Burke is a firm believer in the power of lighting to transform spaces. ‘The role of lighting in public spaces is absolutely crucial to the concept of placemaking, now more so than ever.’ An example was the Manchester Lamps project, where playful giant lamps transformed a previously unloved urban area in the city centre into a vibrant social space.
Timeless, an installation at London's Senator House on the Thames, is one of the studio’s most ambitious lighting works to date, says Burke, and inspired by the ruins of Roman baths beneath the building. Functioning as a giant timepiece, the work comprises 60 individual illuminated letters in a specially designed Roman-inspired typeface suspended 40m above the ground in the vast atrium space. The varied palette of colours connects the letters and spells out the time every hour throughout the day. ‘We used this collection of scattered letters to represent the echoes of past conversations, rising like steam from the surface of hot pools,’ says Burke.
The Manchester Lamps project, where giant lamps transformed a previously unloved urban area in the city centre into a vibrant social space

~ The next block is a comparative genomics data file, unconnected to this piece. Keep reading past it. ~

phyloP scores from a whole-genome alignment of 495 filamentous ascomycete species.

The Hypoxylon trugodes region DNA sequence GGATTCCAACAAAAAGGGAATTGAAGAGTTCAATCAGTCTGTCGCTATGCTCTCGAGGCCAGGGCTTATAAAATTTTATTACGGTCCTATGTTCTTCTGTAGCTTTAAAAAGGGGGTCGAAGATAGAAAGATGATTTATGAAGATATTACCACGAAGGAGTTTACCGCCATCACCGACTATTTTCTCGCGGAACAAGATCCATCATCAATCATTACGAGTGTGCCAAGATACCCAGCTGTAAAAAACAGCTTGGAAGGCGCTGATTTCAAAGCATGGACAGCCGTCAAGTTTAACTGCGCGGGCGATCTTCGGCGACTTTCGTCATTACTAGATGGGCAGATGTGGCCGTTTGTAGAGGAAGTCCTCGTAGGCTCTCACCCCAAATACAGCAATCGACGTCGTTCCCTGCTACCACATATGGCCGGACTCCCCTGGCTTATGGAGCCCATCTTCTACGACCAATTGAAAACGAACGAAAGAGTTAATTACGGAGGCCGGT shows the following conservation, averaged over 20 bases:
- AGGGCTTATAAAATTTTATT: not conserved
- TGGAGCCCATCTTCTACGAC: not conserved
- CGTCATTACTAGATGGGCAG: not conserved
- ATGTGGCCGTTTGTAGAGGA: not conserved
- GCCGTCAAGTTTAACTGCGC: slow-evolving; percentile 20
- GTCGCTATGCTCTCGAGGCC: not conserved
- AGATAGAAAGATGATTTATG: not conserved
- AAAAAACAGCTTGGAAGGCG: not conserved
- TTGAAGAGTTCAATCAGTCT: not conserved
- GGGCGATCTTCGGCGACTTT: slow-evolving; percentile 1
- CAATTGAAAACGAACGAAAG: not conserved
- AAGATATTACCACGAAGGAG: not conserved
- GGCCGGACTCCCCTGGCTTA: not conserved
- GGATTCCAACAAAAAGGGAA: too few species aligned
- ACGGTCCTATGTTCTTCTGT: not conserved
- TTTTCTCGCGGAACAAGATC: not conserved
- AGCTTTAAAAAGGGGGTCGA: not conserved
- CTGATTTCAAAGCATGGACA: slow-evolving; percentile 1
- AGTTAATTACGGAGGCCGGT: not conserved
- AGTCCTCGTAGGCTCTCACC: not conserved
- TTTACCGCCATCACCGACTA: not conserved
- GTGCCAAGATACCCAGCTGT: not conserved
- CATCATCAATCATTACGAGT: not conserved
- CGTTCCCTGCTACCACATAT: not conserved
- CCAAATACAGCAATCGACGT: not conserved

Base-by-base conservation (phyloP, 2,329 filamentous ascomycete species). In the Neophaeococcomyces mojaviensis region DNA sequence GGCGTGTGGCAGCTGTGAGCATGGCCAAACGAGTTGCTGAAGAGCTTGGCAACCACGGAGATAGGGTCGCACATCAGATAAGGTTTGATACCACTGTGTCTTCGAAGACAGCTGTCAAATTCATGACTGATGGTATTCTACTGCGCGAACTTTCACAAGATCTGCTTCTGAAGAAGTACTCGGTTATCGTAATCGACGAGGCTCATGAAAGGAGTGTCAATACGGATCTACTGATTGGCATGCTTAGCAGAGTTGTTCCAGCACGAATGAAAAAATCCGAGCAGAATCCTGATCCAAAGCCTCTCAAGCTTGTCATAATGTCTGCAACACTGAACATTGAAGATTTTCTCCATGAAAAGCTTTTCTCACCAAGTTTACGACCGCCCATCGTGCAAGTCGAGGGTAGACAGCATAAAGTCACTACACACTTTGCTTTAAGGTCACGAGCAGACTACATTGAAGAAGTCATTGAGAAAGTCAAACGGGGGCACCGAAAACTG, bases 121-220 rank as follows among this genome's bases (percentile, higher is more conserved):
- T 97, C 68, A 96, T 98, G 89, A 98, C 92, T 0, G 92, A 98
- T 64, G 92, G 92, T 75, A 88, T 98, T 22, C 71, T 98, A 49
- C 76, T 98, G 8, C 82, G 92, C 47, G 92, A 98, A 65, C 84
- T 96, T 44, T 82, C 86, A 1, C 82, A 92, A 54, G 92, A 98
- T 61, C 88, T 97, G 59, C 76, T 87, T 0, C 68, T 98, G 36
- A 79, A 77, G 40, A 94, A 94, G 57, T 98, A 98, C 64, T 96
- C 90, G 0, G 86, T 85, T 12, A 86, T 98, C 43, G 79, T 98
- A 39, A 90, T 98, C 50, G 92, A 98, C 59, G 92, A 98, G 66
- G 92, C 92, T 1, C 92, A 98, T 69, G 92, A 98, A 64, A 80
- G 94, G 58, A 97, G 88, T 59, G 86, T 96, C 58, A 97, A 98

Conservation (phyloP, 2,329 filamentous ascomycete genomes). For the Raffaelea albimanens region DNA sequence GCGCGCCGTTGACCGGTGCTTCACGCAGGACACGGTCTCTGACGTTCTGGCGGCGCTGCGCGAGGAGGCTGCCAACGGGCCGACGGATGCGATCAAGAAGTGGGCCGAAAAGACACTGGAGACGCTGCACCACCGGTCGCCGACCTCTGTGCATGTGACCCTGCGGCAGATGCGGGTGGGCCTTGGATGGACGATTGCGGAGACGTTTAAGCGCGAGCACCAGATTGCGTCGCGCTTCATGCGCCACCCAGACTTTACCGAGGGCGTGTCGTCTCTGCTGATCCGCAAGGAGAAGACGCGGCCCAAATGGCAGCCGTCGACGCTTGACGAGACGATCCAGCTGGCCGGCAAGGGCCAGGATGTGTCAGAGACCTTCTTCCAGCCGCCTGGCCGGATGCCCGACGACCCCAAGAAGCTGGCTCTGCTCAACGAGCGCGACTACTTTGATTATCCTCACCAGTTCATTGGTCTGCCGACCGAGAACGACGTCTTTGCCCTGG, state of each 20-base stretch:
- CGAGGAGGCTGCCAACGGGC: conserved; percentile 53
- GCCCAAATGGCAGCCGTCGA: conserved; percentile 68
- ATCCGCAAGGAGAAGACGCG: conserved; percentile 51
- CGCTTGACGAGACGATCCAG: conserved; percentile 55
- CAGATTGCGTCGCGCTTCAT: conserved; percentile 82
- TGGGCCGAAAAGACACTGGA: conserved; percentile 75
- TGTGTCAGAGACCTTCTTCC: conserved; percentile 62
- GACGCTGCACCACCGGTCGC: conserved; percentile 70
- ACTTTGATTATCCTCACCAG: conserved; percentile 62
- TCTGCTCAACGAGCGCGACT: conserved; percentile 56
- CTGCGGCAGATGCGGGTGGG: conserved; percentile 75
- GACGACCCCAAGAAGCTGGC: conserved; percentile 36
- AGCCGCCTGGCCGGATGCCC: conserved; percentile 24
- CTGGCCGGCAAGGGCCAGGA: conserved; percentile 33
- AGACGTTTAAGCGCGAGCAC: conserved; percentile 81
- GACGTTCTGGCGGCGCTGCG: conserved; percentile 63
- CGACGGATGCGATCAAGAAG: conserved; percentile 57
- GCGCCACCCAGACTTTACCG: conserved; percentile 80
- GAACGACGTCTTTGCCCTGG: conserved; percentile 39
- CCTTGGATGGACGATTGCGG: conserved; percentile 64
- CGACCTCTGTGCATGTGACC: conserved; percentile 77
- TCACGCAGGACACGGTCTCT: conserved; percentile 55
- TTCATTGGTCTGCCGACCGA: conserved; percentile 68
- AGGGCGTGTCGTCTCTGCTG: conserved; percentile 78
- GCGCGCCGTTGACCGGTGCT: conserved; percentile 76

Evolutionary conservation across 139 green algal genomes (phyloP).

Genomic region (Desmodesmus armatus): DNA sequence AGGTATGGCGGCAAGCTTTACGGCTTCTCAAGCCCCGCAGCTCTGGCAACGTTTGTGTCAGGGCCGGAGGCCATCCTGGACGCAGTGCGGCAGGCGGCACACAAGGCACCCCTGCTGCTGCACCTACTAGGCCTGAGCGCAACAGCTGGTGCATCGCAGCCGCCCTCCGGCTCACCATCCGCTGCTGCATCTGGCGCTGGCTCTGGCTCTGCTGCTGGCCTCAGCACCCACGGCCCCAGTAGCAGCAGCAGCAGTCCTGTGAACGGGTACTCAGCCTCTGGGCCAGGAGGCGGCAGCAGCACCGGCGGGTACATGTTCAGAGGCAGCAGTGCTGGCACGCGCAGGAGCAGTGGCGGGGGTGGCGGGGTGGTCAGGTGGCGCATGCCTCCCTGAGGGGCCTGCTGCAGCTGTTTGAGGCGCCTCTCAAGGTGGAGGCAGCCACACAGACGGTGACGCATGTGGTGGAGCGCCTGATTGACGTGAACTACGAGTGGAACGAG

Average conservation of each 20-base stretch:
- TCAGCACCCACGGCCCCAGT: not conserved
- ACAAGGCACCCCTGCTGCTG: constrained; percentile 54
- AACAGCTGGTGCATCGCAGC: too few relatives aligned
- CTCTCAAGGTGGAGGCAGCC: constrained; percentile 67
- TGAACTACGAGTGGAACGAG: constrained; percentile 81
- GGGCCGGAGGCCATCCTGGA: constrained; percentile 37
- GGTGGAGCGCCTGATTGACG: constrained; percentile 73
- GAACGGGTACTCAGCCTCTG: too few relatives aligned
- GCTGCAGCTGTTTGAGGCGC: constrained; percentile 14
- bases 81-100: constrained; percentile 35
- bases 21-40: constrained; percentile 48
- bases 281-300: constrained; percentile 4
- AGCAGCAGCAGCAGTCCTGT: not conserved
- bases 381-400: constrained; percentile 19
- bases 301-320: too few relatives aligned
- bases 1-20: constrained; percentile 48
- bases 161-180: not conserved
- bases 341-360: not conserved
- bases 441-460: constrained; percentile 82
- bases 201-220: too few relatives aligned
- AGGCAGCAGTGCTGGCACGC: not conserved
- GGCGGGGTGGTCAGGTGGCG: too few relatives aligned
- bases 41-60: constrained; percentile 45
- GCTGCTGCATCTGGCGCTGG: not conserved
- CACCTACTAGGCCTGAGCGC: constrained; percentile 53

A recent installation, for the main reception area of the Proton Beam Therapy Centre at Manchester’s The Christie NHS Foundation Trust, focused on the importance of light, especially natural light, to healing and a sense of wellbeing. Commissioned by the NHS, Winter Garden is a cluster of green pyramidal forms that use a combination of light and perforated materials to evoke a sense of being in nature. Luminaires positioned within the structure are programmed to conjure illusions of sunlight softly filtering through a woodland canopy.
‘Winter Garden offers the viewer a moment of escapism and provides the space with a unique identity that continues to flow through the building,’ says Paul Arad, managing director of Acrylicize. ‘The installation, like other of the studio’s artworks tailor-made for healthcare spaces, was created as a direct response to the physical environment of the centre.’
‘We tackle each project from a different perspective because the process is driven by the ambition of the client, the opportunities within the space, and how the piece embodies the values of their brand or the narrative the client wants to portray. Evolution is critical to our forward momentum. The concept of not knowing what is next is incredibly energising and makes each day we exist as a studio the most important day so far. The exploration of what art can be and the notion of its limitless possibilities is what drives us as a studio, and challenges us to make work that rarely fits into any category or genre. Instead, we simply trust our instinct and intuition to guide us to a final outcome.’